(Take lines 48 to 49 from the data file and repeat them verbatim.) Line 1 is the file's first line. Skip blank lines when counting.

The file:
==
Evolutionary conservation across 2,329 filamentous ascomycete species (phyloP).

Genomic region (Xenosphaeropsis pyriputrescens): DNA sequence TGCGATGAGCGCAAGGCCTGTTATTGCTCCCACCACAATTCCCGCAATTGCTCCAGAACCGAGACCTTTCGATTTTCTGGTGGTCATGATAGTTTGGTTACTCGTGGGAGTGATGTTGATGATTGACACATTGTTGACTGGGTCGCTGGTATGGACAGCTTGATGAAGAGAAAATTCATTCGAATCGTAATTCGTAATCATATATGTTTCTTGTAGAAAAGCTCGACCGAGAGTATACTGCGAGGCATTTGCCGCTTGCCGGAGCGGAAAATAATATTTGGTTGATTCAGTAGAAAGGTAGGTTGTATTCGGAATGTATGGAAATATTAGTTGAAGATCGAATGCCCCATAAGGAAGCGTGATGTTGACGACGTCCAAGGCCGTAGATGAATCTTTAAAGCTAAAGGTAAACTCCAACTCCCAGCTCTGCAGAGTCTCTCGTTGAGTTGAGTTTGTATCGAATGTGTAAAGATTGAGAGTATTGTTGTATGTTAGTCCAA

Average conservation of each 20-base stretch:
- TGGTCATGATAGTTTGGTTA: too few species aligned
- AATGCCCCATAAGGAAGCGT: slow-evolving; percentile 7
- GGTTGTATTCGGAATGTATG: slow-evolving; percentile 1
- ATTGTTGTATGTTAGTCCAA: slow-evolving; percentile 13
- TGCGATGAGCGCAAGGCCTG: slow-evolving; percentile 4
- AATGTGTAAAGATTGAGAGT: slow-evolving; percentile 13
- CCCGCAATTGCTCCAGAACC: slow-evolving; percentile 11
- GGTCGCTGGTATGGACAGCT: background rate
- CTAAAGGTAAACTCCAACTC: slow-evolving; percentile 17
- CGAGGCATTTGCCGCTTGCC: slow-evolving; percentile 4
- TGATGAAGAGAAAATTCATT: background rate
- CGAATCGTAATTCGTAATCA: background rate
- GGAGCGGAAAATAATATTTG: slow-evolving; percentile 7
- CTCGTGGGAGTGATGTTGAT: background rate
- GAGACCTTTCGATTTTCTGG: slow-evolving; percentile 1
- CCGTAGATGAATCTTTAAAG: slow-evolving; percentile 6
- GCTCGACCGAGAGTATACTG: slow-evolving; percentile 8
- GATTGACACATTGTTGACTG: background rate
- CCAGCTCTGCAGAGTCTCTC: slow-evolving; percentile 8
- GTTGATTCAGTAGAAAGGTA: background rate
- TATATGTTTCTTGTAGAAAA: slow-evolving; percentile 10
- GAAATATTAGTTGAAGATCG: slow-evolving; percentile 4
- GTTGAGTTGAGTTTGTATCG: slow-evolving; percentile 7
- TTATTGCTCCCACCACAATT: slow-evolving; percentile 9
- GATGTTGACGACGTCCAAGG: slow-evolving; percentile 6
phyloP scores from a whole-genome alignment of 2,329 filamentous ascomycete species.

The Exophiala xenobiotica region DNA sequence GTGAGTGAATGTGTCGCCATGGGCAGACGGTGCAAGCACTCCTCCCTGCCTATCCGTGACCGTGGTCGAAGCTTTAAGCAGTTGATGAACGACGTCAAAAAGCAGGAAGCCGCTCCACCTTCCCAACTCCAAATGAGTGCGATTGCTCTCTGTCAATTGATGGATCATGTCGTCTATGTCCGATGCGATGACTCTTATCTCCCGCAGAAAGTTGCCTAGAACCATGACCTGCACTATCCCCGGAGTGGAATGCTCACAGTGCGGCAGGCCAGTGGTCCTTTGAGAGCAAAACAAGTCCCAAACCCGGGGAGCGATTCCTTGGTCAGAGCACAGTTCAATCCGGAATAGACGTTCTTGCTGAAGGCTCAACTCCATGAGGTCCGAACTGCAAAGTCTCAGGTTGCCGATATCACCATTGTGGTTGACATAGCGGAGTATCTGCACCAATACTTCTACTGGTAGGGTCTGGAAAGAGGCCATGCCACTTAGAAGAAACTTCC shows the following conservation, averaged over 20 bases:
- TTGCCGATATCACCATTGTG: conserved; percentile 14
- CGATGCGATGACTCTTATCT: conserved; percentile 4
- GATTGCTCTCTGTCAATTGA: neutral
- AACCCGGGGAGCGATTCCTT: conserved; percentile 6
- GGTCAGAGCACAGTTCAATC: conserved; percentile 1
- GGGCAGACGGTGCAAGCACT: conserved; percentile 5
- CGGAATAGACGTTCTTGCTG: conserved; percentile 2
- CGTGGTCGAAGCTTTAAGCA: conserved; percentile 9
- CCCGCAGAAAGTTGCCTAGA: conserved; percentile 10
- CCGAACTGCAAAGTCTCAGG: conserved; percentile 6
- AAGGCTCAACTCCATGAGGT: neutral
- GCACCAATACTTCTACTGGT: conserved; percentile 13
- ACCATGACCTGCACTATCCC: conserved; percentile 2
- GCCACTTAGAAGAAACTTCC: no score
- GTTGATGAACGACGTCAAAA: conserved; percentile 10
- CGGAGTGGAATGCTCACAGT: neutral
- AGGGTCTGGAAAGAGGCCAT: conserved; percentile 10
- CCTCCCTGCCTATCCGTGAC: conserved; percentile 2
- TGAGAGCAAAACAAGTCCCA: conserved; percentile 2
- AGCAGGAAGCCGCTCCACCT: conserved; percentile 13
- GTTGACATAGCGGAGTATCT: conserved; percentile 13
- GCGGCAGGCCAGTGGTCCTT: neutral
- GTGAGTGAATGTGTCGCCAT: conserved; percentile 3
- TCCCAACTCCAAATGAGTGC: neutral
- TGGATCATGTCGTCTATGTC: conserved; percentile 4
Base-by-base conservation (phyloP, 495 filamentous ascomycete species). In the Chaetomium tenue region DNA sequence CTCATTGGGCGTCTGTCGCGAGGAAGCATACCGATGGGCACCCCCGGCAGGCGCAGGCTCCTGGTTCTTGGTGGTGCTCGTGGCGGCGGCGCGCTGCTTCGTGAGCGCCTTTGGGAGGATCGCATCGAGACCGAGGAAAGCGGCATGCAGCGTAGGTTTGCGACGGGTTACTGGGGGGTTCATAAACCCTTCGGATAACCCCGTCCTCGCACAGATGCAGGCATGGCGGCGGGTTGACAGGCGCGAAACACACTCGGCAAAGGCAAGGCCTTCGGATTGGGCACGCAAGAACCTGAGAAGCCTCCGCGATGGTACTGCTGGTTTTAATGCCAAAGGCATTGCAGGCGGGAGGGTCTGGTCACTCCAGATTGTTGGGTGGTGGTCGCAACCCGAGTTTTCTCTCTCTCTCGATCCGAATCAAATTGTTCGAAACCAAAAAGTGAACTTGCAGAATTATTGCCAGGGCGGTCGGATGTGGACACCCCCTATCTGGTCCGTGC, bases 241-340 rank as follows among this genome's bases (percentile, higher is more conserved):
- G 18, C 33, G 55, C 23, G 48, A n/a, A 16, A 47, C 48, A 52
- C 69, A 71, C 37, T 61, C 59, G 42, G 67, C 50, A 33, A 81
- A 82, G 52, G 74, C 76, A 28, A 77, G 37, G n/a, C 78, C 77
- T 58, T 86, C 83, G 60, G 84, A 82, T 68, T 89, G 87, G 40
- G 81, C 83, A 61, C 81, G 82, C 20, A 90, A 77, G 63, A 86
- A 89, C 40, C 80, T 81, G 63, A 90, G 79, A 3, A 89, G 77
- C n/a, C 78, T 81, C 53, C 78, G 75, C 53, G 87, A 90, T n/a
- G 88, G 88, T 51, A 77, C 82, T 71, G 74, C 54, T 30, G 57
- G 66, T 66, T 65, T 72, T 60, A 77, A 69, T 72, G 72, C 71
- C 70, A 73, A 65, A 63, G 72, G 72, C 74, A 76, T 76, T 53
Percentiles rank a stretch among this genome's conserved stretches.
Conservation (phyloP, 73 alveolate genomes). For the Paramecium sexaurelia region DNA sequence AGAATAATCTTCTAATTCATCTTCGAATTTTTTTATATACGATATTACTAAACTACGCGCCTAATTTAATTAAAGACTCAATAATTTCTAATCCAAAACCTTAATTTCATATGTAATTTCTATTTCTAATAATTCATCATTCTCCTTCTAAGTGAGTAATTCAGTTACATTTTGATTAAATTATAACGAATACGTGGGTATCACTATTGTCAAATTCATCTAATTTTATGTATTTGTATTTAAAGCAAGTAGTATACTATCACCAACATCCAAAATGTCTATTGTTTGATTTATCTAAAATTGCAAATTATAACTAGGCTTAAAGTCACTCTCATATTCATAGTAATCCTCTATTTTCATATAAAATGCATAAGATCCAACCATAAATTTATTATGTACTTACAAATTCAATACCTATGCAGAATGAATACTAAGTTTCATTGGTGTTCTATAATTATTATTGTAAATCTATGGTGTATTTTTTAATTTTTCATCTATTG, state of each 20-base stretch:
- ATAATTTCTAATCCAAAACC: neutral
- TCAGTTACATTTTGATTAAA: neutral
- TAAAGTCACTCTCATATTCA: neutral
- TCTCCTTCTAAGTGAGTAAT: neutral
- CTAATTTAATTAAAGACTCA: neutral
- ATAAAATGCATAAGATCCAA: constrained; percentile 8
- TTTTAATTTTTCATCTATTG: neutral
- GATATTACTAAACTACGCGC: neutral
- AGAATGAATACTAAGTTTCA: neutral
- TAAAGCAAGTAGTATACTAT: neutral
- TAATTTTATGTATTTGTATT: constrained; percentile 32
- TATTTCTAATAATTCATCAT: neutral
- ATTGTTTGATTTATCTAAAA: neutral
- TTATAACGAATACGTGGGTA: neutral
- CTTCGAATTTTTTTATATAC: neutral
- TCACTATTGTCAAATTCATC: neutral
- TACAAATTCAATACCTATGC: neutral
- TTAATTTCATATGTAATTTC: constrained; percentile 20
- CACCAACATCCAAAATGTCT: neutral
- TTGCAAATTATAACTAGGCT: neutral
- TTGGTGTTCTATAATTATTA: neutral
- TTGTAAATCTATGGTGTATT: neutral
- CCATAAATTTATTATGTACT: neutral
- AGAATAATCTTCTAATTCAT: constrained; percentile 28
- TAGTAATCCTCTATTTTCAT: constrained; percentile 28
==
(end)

- CCTCCCTGCCTATCCGTGAC: conserved; percentile 2
- TGAGAGCAAAACAAGTCCCA: conserved; percentile 2